Fort, which is designed by Grant Rodiek is mechanically a deckbuilding game, which is to say that you’ll draft cards into your own personal deck as the game goes on, and you’ll use these cards, which represent your group of friends, to take various actions which can happen during your AND other player’s turns.
We received a copy of Fort for our consideration and possible review. We weren’t otherwise compensated.
The flow of Fort works like this. On your turn, you’ll play a card from your hand. These cards come in different suits and have different actions that they let you take when you play them. These actions generally either let you grow and manage your supply of toys and pizza (the critical building blocks of any serious playtime), or let you spend those resources on building up your Fort. Other actions include scoring points and assigning cards to your Lookout, which is a sort of permanent bonus to future actions.
Most cards have two action spaces – one ‘Public’ action, and one ‘Private’ action. The Private action is simple enough to resolve – you do what the card indicates. The Public action is one of the things that keeps Fort engaging – anyone at the table can play a kid who matches the suit of your card in order to take that action, too. So every time you play, you need to keep in mind what opportunities you’re giving the other players. Of course, they’ll need to do the same, and it’s rare for a round to go by without you getting the chance to take multiple bonus actions on other players’ turns.
And like we said, that’s one of the best parts of Fort – you care about what other players are playing every single turn. It also means you’ll want to carefully manage your hand of cards. See, unlike most other deck building games, any cards you don’t use on your turn don’t go directly into your discard pile. Instead, these kids hang out face up in front of your play area, where they can be drafted by other players during their turns. And that makes sense – after all, you invited those kids over but didn’t play with them. Who’s to say they won’t go hang out with someone else instead? The good news is that any kids who don’t get drafted away DO go into your discard pile at the beginning of your next turn, ready to come hang out in a future hand. And your best friends will never leave you.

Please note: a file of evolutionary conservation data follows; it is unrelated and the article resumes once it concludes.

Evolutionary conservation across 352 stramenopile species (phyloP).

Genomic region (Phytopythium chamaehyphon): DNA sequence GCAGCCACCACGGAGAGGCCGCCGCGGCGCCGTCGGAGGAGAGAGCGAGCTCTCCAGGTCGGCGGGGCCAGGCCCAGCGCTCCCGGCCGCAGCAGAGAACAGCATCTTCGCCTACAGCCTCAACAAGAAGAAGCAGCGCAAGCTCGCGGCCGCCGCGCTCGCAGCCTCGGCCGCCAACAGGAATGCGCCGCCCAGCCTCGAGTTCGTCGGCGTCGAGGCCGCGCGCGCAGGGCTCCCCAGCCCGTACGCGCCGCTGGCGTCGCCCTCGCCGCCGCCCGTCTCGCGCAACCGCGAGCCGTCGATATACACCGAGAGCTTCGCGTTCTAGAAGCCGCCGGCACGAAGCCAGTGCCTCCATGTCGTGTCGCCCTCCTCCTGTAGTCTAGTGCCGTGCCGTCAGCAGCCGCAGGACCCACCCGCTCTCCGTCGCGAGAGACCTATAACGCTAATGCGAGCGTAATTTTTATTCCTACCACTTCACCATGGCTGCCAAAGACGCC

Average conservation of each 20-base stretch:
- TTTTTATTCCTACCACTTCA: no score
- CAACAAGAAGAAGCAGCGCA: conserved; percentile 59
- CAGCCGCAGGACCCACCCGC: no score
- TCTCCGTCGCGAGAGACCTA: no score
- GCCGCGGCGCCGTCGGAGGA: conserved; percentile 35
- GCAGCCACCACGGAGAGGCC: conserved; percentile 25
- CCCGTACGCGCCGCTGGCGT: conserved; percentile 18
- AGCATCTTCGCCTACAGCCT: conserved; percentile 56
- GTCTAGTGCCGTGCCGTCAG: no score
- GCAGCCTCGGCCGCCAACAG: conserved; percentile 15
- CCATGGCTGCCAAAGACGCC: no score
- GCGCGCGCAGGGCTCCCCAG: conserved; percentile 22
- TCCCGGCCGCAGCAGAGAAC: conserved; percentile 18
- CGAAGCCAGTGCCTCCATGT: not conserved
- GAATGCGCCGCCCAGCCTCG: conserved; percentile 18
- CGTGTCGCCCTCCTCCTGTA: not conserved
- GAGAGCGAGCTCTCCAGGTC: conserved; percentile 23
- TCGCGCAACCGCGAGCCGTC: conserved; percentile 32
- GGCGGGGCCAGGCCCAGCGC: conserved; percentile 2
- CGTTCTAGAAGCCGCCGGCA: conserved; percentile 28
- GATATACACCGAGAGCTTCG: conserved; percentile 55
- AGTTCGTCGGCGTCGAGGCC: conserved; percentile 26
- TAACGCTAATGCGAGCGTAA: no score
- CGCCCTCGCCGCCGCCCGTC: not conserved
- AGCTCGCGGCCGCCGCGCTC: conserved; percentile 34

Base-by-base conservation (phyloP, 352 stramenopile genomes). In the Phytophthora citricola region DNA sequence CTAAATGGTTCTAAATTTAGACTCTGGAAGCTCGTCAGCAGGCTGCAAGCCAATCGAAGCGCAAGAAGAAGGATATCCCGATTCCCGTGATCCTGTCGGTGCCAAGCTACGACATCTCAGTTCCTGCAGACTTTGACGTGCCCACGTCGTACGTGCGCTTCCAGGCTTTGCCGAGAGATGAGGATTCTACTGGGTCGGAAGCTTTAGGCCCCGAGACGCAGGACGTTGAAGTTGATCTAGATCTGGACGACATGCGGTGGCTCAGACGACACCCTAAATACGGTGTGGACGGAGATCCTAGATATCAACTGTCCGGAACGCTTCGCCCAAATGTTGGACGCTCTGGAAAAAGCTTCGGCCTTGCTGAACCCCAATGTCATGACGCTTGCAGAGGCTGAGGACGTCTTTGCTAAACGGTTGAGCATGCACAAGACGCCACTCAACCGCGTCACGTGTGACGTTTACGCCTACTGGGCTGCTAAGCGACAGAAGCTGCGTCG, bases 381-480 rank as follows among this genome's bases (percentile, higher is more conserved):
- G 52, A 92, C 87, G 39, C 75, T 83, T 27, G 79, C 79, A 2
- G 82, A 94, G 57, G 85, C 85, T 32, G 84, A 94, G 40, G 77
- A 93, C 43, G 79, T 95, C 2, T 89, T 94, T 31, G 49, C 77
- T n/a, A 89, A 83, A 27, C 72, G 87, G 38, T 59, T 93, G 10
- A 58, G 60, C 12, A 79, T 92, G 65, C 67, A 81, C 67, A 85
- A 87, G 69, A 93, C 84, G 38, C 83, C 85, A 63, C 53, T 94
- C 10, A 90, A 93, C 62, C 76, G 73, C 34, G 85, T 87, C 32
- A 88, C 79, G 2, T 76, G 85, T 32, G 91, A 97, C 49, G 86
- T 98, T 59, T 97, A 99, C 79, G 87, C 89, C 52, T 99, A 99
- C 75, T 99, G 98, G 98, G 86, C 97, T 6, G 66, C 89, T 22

Gameplay in Fort tends to be quick – turns are snappy, actions are straightforward, and combos flow naturally from the way some of the kids work, multiplying their effect by discarding additional cards. The only place things slow down is on each turn when a player drafts a kid into their deck – you’ll have to evaluate not just the kids in the Park (the public draw space), but also any face-up kids hanging out in front of your opponents. But that aside, Fort flows well, and you’ll have piles of toys, pizza, and friends in no time.
In addition to keeping players interested when they’re not the active player, the way following public actions works, that you’ve got to discard a kid of a matching suit from your hand, adds another clever layer to the hand management puzzle of the game. By using kids for off-turn actions, you’re also protecting them by having them in your discard pile rather than going unused in your hand, where they’d end up in your yard to potentially get poached by other players. On the other hand, you want to have the card(s) you want to play when it does get to your turn, so a canny Fort player will always be planning ahead.
Fort is a reimplementation of one of designer Grant Rodiek’s other games, SPQF, but we’re not familiar with that one, so we aren’t in a position to make any comparisons. But it sounds like the Made Up Rules (end-game scoring goals) and Perks (unique player powers) are elements that got added in the design of Fort, and they add a bit of variety that will change your tactics from game to game.
On the whole, we had a really good time with Fort – it’s not a complicated game, but there’s definitely the need for strategy in this bright, colorful box full of high-quality components (seriously; dual-layer boards, nice wooden tokens for pizza and toys, and Kyle Ferrin’s fantastic art make for a wonderful presentation). Fort also scales really well, as with more players the risk of powerful public actions increases, as does the potential reward of grabbing kids from other players’ yards. On the other hand, the more players you have, the more turns’-worth of calculus everyone will need to make, which can slow things down just a bit.
But the bottom line is that Fort works well regardless of how many kids you invited over to play – just make sure you don’t run out of pizza!